Astronomers spy first moon-forming disk around an exoplanet

Astronomers spy first moon-forming disk around an exoplanet

For the first time, astronomers have found a disk around a Jupiter-like planet outside of our solar system — the kind of disk where moons could actively be forming.

The disk, known as a circumplanetary disk, was discovered around an exoplanet known as PDS 70c. It’s one of two massive planets similar to Jupiter that orbit a star 400 light-years from Earth.

An international group of astronomers found the disk while observing the planetary system with ALMA, or the Atacama Large Millimetre/submillimeter Array of telescopes in Chile.

The diameter of the disk is large enough that it spans the distance from Earth to the sun and it contains enough mass to form as many as three satellites the size of our moon. The disk is 500 times larger than the massive rings around Saturn.

Researchers thought a moon-forming disk may exist around this exoplanet based on previous findings, but it was difficult to distinguish it from the surrounding space environment. Now, the researchers have confirmed its presence with their unambiguous detection.

The study published Thursday in the The Astrophysical Journal Letters.

“Our work presents a clear detection of a disc in which satellites could be forming,” said Myriam Benisty, lead study author and a researcher at the University of Grenoble, France, in a statement. “Our ALMA observations were obtained at such exquisite resolution that we could clearly identify that the disc is associated with the planet and we are able to constrain its size for the first time.”

While these findings will help scientists learn more about how moons form in young star systems, they also reveal more about planet formation.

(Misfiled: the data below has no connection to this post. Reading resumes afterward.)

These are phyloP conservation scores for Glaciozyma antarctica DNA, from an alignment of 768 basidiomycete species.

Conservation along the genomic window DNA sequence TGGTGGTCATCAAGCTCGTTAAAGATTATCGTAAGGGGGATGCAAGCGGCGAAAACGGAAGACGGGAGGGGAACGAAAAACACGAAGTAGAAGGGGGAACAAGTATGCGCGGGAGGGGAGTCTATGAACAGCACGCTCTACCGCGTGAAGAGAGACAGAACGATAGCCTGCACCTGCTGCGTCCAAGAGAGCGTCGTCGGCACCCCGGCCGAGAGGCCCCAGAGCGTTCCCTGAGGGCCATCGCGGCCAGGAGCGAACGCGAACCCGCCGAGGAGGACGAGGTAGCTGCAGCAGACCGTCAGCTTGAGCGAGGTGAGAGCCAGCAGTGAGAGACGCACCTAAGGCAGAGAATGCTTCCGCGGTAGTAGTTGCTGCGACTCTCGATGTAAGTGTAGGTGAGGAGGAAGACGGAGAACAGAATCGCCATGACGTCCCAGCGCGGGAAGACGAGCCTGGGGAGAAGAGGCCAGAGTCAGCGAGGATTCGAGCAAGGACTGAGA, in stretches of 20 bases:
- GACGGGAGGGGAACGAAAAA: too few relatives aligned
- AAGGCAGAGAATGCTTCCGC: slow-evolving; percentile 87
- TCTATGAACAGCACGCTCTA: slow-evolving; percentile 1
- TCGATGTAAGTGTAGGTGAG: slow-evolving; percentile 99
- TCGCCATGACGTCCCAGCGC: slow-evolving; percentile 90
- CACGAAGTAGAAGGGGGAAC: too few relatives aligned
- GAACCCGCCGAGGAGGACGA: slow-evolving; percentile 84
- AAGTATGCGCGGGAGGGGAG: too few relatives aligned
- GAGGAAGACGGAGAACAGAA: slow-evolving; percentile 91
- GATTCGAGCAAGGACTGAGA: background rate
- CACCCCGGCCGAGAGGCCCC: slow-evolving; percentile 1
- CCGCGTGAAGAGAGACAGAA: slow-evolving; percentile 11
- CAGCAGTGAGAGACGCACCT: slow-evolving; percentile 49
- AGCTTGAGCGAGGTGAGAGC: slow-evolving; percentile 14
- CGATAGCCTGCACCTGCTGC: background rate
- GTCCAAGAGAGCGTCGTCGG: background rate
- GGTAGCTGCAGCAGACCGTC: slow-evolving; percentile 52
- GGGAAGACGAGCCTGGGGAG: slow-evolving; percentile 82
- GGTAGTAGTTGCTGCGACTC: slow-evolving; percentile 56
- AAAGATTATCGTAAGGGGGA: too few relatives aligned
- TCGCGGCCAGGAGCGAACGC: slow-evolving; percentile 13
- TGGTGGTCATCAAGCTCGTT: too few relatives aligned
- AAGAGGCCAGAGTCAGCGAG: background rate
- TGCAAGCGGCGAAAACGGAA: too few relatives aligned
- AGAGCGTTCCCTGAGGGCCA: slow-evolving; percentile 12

Planets are born when they form from the gas and dust in disks that circle around stars. They grow larger as they take in more material from the disk around the star. Sometimes, this causes a planet to have its own disk of material around it that feeds planet growth.

“These new observations are also extremely important to prove theories of planet formation that could not be tested until now,” said Jaehan Bae, study coauthor and a researcher from the Earth and Planets Laboratory of the Carnegie Institution for Science, in a statement.

The gas and dust in this circumplanetary disk can also grow independently as materials within the disk collide, resulting in the creation of moons. But astronomers still don’t know all of the details when it comes to the birth of planets and their moons.

The two exoplanets in the system, PDS 70b and PDS 70c, were first discovered using the European Southern Observatory’s Very Large Telescope in Chile in 2018 and 2019. And these exoplanets are still forming, which allows astronomers a unique opportunity to study and observe them as they — and potential moons — form.

The latest ALMA observations show that the other Jupiter-like planet in the system, PDS 70b, does not have its own disk, which means that the other planet likely stole that material for itself.

Future observations of the system will allow astronomers a better 3D look at PDS 70c.

“More than 4000 exoplanets have been found until now, but all of them were detected in mature systems. PDS 70b and PDS 70c, which form a system reminiscent of the Jupiter-Saturn pair, are the only two exoplanets detected so far that are still in the process of being formed,” said Miriam Keppler, study coauthor and researcher at the Max Planck Institute for Astronomy in Germany, in a statement.

This research is also intriguing to astronomers because exomoons, or moons located around planets outside of our solar system, have proven elusive so far. Detecting exoplanets is difficult; trying to find moons around them is even more arduous because they are smaller and fainter.

However, finding disks where these moons could form around exoplanets is an exciting new way of studying these satellites — and could even help scientists understand more about how our own moon formed.

“In the last two decades, we have discovered planet-forming disks around young stars,” said Thomas Henning, study coauthor and Max Planck Institute for Astronomy director, in a statement. “Now we are taking on the new challenge of studying the disks around young planets. Our ALMA observations of circumplanetary disks are a big step in this direction.”

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